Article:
Spreads have widened on California general obligation bonds in the secondary market, with retail investors the most frequent buyers.
A trader in Los Angeles said the secondary market has reacted to the news that Standard & Poor's placed California's A-rated GOs on Credit Watch with negative implications - but it has been tempered somewhat by the fact that "everybody knew it was coming."
"It's not a really well-guarded secret that the state has budget problems, and of course the rating agencies, having made so many mistakes in the past," the trader said. "What I've seen is that the spread is widening out on Cal GOs over the [Municipal Market Data triple-A scale]... Out around 10 to 15 years, the bid side was from 150 to 160 off a week or so ago, and it's widened out to about 165 to 170 off now."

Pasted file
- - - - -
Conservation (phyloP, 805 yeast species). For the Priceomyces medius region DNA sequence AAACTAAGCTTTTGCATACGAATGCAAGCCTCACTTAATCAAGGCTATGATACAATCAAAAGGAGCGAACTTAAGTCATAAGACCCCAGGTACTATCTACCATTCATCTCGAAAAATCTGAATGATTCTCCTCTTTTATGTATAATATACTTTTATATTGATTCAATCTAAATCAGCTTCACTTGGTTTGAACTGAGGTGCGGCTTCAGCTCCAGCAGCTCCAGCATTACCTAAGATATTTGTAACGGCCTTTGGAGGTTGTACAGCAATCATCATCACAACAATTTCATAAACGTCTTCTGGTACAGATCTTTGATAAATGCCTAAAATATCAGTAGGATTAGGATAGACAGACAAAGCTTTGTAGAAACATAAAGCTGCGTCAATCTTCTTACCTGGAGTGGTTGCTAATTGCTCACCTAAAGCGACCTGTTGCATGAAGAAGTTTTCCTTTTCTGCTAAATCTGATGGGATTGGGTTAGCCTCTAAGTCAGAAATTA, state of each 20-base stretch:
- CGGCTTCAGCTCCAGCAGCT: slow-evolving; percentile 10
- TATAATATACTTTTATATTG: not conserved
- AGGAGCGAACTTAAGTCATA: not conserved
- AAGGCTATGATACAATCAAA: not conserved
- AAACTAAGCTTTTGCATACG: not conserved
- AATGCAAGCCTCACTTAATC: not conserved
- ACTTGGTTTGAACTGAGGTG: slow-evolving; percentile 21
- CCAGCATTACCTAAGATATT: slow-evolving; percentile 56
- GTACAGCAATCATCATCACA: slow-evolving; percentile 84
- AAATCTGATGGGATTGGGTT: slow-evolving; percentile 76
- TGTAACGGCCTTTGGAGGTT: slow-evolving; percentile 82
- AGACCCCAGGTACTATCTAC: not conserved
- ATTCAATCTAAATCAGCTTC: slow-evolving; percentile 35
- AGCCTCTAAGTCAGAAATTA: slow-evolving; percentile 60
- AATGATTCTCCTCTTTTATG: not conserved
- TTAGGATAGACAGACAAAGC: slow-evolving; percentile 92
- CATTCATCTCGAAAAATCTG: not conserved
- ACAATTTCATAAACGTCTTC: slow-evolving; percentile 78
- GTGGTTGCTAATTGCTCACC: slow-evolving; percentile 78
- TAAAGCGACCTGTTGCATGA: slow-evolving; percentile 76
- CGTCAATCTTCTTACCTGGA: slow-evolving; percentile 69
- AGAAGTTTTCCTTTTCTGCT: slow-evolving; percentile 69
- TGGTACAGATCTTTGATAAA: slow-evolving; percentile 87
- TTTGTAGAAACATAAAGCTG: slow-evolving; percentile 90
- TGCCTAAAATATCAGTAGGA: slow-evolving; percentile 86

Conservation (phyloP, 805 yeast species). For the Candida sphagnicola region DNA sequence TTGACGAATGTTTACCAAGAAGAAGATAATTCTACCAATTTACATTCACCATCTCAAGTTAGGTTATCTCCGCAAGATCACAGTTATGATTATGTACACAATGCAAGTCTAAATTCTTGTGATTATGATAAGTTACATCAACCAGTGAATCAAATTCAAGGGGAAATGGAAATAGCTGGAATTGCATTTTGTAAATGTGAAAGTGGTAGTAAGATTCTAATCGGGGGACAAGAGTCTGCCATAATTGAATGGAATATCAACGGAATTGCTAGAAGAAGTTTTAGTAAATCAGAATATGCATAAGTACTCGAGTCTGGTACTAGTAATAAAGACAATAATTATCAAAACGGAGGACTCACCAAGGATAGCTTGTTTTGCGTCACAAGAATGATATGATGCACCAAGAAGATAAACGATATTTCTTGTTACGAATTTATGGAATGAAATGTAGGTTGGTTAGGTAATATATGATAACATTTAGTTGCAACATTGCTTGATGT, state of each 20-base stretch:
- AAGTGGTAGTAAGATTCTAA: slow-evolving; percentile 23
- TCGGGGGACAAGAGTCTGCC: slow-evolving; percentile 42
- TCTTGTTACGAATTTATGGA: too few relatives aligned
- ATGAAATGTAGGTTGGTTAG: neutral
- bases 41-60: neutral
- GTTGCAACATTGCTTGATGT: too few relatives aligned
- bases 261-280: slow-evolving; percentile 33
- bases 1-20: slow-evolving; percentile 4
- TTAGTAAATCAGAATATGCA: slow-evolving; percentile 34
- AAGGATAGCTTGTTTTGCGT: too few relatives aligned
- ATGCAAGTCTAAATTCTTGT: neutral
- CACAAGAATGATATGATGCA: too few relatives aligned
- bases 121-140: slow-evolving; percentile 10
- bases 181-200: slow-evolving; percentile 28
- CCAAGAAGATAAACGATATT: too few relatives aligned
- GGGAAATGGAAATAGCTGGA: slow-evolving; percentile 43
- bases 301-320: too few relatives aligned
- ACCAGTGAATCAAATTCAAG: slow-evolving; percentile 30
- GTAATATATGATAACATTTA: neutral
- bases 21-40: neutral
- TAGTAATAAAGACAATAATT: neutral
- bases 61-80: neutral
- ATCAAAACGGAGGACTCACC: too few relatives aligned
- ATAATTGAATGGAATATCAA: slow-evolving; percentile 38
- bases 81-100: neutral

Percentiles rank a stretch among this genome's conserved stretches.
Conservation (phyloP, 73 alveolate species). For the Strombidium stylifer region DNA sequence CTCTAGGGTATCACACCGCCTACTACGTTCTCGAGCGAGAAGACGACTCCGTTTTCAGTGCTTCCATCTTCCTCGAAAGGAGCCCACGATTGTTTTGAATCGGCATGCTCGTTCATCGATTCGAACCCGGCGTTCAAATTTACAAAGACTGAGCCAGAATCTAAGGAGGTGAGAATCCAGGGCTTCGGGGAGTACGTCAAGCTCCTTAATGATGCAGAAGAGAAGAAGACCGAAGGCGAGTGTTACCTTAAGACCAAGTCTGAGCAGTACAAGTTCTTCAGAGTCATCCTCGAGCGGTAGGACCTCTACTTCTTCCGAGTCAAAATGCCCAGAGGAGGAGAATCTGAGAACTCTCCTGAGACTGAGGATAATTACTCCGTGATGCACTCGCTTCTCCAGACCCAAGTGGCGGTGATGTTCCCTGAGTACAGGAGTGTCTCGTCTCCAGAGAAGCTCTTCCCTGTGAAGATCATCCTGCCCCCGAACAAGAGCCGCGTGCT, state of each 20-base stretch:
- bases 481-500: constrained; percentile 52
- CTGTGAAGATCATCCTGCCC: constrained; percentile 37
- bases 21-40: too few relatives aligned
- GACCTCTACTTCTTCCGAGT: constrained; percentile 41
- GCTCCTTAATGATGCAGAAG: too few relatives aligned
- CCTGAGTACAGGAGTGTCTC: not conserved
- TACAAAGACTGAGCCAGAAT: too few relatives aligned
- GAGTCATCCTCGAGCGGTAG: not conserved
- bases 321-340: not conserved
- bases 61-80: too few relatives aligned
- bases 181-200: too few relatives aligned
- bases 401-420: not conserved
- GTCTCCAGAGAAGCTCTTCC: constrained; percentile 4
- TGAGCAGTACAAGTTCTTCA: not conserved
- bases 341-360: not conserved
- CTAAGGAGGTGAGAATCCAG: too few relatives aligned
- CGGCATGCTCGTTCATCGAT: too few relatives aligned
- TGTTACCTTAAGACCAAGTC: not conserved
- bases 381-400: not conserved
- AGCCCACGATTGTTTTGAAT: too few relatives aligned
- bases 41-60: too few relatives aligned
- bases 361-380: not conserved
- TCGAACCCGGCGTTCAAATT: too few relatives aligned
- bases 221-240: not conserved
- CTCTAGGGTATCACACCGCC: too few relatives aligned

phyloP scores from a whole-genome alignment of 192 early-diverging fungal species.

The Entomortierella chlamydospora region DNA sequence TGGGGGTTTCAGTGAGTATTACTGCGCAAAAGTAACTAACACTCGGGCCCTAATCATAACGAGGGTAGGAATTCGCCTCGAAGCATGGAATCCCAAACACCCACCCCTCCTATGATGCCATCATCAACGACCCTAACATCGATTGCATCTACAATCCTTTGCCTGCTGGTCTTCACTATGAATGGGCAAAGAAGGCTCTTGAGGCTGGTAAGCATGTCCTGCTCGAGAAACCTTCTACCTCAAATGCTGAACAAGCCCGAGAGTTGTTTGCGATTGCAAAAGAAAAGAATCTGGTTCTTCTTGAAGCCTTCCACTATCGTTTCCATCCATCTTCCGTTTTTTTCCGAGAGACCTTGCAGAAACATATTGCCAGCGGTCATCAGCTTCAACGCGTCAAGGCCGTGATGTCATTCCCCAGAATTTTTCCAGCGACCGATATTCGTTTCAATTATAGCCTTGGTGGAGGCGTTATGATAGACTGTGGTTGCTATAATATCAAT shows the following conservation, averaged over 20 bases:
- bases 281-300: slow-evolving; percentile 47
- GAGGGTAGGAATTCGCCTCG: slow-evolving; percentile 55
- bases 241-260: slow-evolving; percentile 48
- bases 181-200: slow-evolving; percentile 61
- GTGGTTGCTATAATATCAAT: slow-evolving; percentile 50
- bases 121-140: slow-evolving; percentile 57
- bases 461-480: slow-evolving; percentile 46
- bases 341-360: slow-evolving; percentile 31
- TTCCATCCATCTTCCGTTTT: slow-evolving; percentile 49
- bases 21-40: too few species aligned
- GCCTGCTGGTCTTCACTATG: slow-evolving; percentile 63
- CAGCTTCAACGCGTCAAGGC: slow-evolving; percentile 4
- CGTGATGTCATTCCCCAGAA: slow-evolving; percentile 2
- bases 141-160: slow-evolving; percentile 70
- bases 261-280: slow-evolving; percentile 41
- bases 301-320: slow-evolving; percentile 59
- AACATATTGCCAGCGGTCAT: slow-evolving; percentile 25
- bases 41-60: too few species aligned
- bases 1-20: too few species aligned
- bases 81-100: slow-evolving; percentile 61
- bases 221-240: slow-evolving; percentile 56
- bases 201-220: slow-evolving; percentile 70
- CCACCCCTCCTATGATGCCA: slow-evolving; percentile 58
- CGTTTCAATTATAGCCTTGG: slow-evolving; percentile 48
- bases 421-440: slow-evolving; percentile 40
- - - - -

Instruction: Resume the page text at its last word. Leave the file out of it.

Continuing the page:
Another Los Angeles trader said California paper has been "trading rather briskly" for the last couple of weeks. "Before then, when the yield spread wasn't there, people were not buying it. They wanted to get paid more to own the bond," the trader said.
A third Los Angeles trader said the interest in the GO paper has been primarily retail-driven.
"On the long end, we're still trading plus 130. We saw 5s of 38 go at a 6.02%, and the dollar price worked for these guys. Yes, it's higher on spread, but retail liked the dollar price," the trader said. "Since the news, since there's been so many bid-wanteds. Guys are kind of like, let me try this maturity and see how I do, and if I do well with retail, I'll go out there again and see what I can buy. They're marking stuff up 30 basis points for retail, and they're doing them."
The trader also noted that the California GOs have been trading very erratically. "It's the sloppiest market in the United States."